I have been working out like mad for over two years now 4 times a week, but people's comments oftens make me wonder why bother and not just give up.

This bias is good for patients (0)

Anonymous Coward | about a year ago | (#43823813)

When you hold the knowledge that you need to EAT PROPERLY and EXERCISE A NOMINAL AMOUNT OF TIME PER DAY... and then you go ahead and don't do it, and you get fat -- then why should doctors have to put up with you, if you're not willing to put in the effort and discipline to get into shape? You have only yourself to blame for your illness, fatties.

is this news? (0)

Anonymous Coward | about a year ago | (#43823821)

so people prefer good things, why is anyone surprised doctors don't like people who waste their time and ruin their own bodies

I hate sanctimonious people (1)

ebno-10db (1459097) | about a year ago | (#43823865)

I hate sanctimonious people, and that holier-than-thou nonsense is what the prejudice against fat people is about. By prejudice I mean being biased against people with regard to things that have nothing to do with their weight. It does not mean not wanting a fat girlfriend (or in the case of Slashdotters, not fantasizing about having a fat girlfriend), or suspecting that they wouldn't be good on the track team, or even about charging them more for life insurance. It means being biased about the guy two desks down who is fat as a pig but is a great programmer, or simply that fat people aren't as good as you. Do you feel like you're so much better than the next person simply because they're heavier than you? Congratulations, everybody needs somebody to look down on. BTW, what sense of inferiority are you trying to compensate for?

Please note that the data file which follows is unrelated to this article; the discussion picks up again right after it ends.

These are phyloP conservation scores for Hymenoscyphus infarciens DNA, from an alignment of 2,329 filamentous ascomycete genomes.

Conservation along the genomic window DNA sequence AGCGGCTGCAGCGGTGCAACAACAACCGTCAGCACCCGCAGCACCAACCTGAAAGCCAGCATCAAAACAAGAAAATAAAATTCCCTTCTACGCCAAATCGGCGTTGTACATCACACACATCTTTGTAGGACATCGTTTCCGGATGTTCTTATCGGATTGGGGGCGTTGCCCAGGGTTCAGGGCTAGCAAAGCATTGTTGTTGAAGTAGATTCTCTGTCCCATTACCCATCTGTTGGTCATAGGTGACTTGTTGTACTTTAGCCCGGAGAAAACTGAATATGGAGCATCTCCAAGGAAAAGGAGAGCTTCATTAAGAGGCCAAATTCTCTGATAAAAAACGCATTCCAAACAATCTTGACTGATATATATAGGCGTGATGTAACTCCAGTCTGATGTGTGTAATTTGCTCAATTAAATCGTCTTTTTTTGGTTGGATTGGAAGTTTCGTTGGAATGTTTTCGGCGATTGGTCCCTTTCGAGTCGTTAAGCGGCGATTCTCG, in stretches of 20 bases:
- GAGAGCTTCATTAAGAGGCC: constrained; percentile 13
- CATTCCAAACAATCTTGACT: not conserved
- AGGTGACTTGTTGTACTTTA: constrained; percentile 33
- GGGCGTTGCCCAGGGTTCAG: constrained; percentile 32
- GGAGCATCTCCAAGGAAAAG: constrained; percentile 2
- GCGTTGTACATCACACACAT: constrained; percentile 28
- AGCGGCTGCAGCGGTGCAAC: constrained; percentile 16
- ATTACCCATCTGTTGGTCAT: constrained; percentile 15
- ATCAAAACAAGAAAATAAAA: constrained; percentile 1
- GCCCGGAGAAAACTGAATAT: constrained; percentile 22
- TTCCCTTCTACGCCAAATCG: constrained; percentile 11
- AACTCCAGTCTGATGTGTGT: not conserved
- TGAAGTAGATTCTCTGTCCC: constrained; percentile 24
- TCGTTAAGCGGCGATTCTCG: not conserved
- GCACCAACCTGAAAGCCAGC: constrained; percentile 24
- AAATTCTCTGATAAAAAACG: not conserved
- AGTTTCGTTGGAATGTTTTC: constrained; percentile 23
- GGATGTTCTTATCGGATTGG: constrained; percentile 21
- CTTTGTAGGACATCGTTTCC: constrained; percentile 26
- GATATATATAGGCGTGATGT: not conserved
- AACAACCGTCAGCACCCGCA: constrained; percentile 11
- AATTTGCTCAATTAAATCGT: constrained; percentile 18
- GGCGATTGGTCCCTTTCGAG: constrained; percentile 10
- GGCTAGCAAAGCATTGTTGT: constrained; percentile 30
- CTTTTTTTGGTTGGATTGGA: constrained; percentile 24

It's socially unacceptable these days to be prejudiced against people because of the color of their skin or their sex, so "those people" become fat people. There are lots of other possibilities, but fat is good because you can tell just by looking at people. I'm not interested in the argument that race and sex are something that you're born with, whereas fat is something that a person has much more control over. That's an intellectual argument, and prejudice is not something that rises to an intellectual level. It comes simply from the crude desire to have a clearly defined group of "those people" that you can complain about and feel superior to.

Re:I hate sanctimonious people (0)

Anonymous Coward | about a year ago | (#43823953)

Oh put down the fork, tons'o'fun.

What a dick. (0)

Anonymous Coward | about a year ago | (#43823915)

I have a friend who moved recently. When she saw her new doctor, he told her flat out: "You're fat. You need to exercise more" What the doctor didn't realize was that she had already lost 100 lbs over the past 8 months by diet and exercise. I couldn't believe a doctor could be so insensitive and inept in human relations .

Reasonable Bias (0)

Anonymous Coward | about a year ago | (#43823967)

While not politically correct there is a reasonable basis in a bias against people who willfully undermine their own health as is the case with the vast majority of obese people. Same goes for drug addicts, alcoholics and smokers. Doctors are in the business, so we assume, of attempting to help people be healthy. People who choose to be sick are thwarting the doctors's goals and thus a reasonable subject for animosity.

anti-thin bias (0)

Anonymous Coward | about a year ago | (#43823973)

And, what are they going to do about those with an anti-thin bias?